Down the Trump Care Hole

The examples of outright callous meanness and utter disregard for human decency that have been exhibited by the Humpty Trumpty administration are legion. Just consider a budget that eliminates Meals On Wheels and free after school lunches for poor children. That pulls the plug on the NEA and NPR. That ignores science and the future of our children with a 32% cut to the EPA because “we don’t believe in climate change and we’re not going to waste any money on it.” That cuts the State Department budget by 30%, mainly in foreign aid, including relief to millions starving in Africa. Meanwhile, the military budget sees a very hefty increase, even though American military might already dwarfs the all nations on the planet, combined. 

But TrumpCare offers an especially cynical stab at the less fortunate, right here in the U.S.A. And since it originates from Paul Ryan and his like-minded party, it reflects the kind of disdain for anyone not rich that so completely characterizes the party of Trump. He absolutely endorses the legislation, btw, even though it flies in the face of every promise he made w.r.t health care during the campaign.

Here’s what I consider the major flaw that lies at the heart of the darkness that is TrumpCare. Rather than scaling things so that richer people take on more, TrumpCare offers a single-size tax credit, regardless of the income of the recipient. I believe it’s $4000. The person gets the tax credit, and in some sort of distorted Objectivism, then negotiates his or her own health care. No mandate, you don’t have to actually get a plan.

Understanding health plans is complicated, as any one who has negotiated for one will attest. Throwing the entire population into the deep end of this pool means that only the well-off and the well-educated will swim successfully. Maybe that’s what Paul Ryan has in mind, as he re-reads Atlas Shrugged for the umpteenth time, and sneers at those who don’t meet his expectations. A healthy pruning of the gene pool never bothered a true believer in the “philosophy” of Ayn Rand. Let the wolves have the slow and the aged.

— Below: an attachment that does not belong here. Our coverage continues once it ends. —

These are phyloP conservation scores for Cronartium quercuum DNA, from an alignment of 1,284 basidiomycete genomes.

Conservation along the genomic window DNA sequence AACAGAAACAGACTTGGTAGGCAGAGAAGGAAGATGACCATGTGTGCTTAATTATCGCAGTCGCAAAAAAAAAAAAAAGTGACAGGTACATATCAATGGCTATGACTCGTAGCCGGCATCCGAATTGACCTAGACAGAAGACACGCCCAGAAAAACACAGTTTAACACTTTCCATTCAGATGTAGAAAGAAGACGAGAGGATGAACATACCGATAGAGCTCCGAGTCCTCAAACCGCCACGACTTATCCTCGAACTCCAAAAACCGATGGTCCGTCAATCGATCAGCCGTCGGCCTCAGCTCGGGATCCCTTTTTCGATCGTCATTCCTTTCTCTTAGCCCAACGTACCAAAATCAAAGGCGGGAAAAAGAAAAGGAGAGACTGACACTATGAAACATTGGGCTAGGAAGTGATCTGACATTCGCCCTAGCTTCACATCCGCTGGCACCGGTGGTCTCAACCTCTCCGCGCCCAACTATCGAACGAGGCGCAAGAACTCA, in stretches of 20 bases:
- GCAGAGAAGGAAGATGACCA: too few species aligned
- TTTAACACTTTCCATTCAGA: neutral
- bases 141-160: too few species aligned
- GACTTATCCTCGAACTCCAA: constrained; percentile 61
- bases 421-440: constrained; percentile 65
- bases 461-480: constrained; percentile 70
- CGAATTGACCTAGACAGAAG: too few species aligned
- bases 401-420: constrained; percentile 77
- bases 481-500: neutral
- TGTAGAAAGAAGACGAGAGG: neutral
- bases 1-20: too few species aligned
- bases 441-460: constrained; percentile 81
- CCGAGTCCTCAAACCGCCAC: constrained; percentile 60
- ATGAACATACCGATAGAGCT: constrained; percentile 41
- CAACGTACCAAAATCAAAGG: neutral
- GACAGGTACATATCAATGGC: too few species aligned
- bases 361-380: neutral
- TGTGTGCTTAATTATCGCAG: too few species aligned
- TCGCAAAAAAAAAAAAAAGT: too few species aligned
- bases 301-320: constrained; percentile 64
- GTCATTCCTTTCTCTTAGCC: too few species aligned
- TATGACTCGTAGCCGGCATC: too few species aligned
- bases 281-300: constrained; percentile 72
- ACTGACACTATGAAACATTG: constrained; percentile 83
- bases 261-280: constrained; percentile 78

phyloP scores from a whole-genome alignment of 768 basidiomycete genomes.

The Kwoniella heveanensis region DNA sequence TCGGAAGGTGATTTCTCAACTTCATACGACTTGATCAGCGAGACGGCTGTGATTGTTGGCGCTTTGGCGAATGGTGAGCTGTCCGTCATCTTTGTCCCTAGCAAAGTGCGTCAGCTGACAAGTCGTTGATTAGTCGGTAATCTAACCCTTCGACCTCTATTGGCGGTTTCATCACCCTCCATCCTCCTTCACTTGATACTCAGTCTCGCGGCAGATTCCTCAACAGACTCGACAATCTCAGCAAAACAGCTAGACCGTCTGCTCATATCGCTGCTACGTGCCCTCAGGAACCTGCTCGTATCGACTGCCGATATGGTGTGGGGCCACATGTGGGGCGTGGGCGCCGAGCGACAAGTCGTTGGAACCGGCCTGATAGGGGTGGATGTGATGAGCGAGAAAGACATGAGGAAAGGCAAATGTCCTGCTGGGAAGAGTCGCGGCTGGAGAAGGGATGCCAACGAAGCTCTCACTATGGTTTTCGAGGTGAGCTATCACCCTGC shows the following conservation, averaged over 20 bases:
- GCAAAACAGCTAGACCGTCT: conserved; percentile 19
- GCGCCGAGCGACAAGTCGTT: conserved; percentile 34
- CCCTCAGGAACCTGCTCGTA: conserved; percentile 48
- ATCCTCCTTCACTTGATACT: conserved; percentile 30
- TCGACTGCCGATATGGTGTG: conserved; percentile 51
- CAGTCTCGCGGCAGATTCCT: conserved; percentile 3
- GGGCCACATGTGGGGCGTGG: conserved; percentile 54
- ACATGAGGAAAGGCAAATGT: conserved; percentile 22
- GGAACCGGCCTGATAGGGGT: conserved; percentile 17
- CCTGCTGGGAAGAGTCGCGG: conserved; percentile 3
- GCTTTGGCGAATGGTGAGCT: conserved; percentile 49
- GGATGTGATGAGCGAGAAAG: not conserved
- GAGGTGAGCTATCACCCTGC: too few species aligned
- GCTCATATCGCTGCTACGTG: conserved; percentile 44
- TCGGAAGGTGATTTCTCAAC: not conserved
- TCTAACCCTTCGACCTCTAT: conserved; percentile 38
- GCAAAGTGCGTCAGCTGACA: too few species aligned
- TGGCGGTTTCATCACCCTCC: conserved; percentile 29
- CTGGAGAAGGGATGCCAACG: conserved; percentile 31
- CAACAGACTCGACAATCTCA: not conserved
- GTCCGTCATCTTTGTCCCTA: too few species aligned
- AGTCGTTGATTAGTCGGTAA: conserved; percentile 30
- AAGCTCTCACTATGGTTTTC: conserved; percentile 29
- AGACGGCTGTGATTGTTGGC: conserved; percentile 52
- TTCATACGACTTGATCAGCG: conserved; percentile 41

Now, put aside for a moment the aspects that have  (rightfully so) been castigated by opponents of the GOP “plan”. Namely, that low income and the elderly are going to take it on the chin, paying as much as 2-300% more for whatever health care they can get. Medicaid (for the needy) gets slashed way back. These are awful situations, and they will most severely affect (in many cases) the very people who were fooled into voting for the Trickster.

But here’s another hidden cost, one that will devolve directly onto the taxpayer. There is no mandate to purchase insurance. The one thing that makes health insurance work is having a large pool of fairly healthy people (read “young”) paying premiums, and this off-sets the costs of the elderly and seriously ill. But with no mandate, there’s no reason to buy a plan. So, instead of having lots of insured people to average out the cost, we’ll inevitably have very many young and, shall we say, not particularly forward-looking, people opting NOT to be insured. The result? An overall decrease in health, and lots of people showing up in emergency rooms, since they have no doctor (or insurance). The hospitals can’t refuse them, so the costs ultimately come back to the taxpayers.

The only solution that will ever make sense (economic and ethical) is universal single payer health care. Medicare for every American, and if the well-to-do want more, fine. Their choice. But if we only guarantee that that the wealthy are adequately covered, we have made a moral choice that reduces us to that of scavengers.

But wait… that happened when they decided to cut Meals On Wheels.

© 2017 Chuck Puckett

Ignoring the Vengeful God

Many Christians insist that the teachings of Jesus require accepting the entirety of the Older Testament (ie, the Torah, Wisdom literature, the prophets, etc) in order to properly appreciate his new wisdom. Now, it is impossible to understand what Jesus taught without an awareness of the world (and religious underpinning) in which he lived. But it seems to me that in order to derive the available benefits, one need only read what Jesus said and ignore any supposed prior context.